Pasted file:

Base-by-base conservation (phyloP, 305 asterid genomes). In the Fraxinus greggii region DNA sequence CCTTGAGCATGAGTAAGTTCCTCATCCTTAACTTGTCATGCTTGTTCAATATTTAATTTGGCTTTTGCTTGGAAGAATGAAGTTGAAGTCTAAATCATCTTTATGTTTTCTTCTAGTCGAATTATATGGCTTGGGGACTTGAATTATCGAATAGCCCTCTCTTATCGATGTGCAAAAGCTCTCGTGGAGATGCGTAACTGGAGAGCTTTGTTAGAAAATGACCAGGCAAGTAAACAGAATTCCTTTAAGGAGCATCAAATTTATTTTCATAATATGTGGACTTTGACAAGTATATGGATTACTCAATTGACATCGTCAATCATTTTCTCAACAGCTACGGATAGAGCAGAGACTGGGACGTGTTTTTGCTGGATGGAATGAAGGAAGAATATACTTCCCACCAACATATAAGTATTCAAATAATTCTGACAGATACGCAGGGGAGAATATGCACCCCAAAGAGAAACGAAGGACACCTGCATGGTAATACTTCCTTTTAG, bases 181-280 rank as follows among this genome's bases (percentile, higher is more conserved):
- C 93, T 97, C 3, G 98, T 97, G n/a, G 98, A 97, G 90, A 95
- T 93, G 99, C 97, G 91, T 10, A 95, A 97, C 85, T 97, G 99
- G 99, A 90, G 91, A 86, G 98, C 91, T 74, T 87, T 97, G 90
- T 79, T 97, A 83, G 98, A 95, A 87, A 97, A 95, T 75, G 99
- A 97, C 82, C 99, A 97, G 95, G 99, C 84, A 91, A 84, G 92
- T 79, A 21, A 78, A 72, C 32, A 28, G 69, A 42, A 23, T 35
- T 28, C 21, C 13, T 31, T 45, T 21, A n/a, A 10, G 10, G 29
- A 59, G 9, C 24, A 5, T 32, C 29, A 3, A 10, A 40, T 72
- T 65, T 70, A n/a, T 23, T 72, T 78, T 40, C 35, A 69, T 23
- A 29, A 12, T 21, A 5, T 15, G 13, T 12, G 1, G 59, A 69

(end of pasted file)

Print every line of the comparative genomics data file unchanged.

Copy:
Base-by-base conservation (phyloP, 305 asterid genomes). In the Fraxinus greggii region DNA sequence CCTTGAGCATGAGTAAGTTCCTCATCCTTAACTTGTCATGCTTGTTCAATATTTAATTTGGCTTTTGCTTGGAAGAATGAAGTTGAAGTCTAAATCATCTTTATGTTTTCTTCTAGTCGAATTATATGGCTTGGGGACTTGAATTATCGAATAGCCCTCTCTTATCGATGTGCAAAAGCTCTCGTGGAGATGCGTAACTGGAGAGCTTTGTTAGAAAATGACCAGGCAAGTAAACAGAATTCCTTTAAGGAGCATCAAATTTATTTTCATAATATGTGGACTTTGACAAGTATATGGATTACTCAATTGACATCGTCAATCATTTTCTCAACAGCTACGGATAGAGCAGAGACTGGGACGTGTTTTTGCTGGATGGAATGAAGGAAGAATATACTTCCCACCAACATATAAGTATTCAAATAATTCTGACAGATACGCAGGGGAGAATATGCACCCCAAAGAGAAACGAAGGACACCTGCATGGTAATACTTCCTTTTAG, bases 181-280 rank as follows among this genome's bases (percentile, higher is more conserved):
- C 93, T 97, C 3, G 98, T 97, G n/a, G 98, A 97, G 90, A 95
- T 93, G 99, C 97, G 91, T 10, A 95, A 97, C 85, T 97, G 99
- G 99, A 90, G 91, A 86, G 98, C 91, T 74, T 87, T 97, G 90
- T 79, T 97, A 83, G 98, A 95, A 87, A 97, A 95, T 75, G 99
- A 97, C 82, C 99, A 97, G 95, G 99, C 84, A 91, A 84, G 92
- T 79, A 21, A 78, A 72, C 32, A 28, G 69, A 42, A 23, T 35
- T 28, C 21, C 13, T 31, T 45, T 21, A n/a, A 10, G 10, G 29
- A 59, G 9, C 24, A 5, T 32, C 29, A 3, A 10, A 40, T 72
- T 65, T 70, A n/a, T 23, T 72, T 78, T 40, C 35, A 69, T 23
- A 29, A 12, T 21, A 5, T 15, G 13, T 12, G 1, G 59, A 69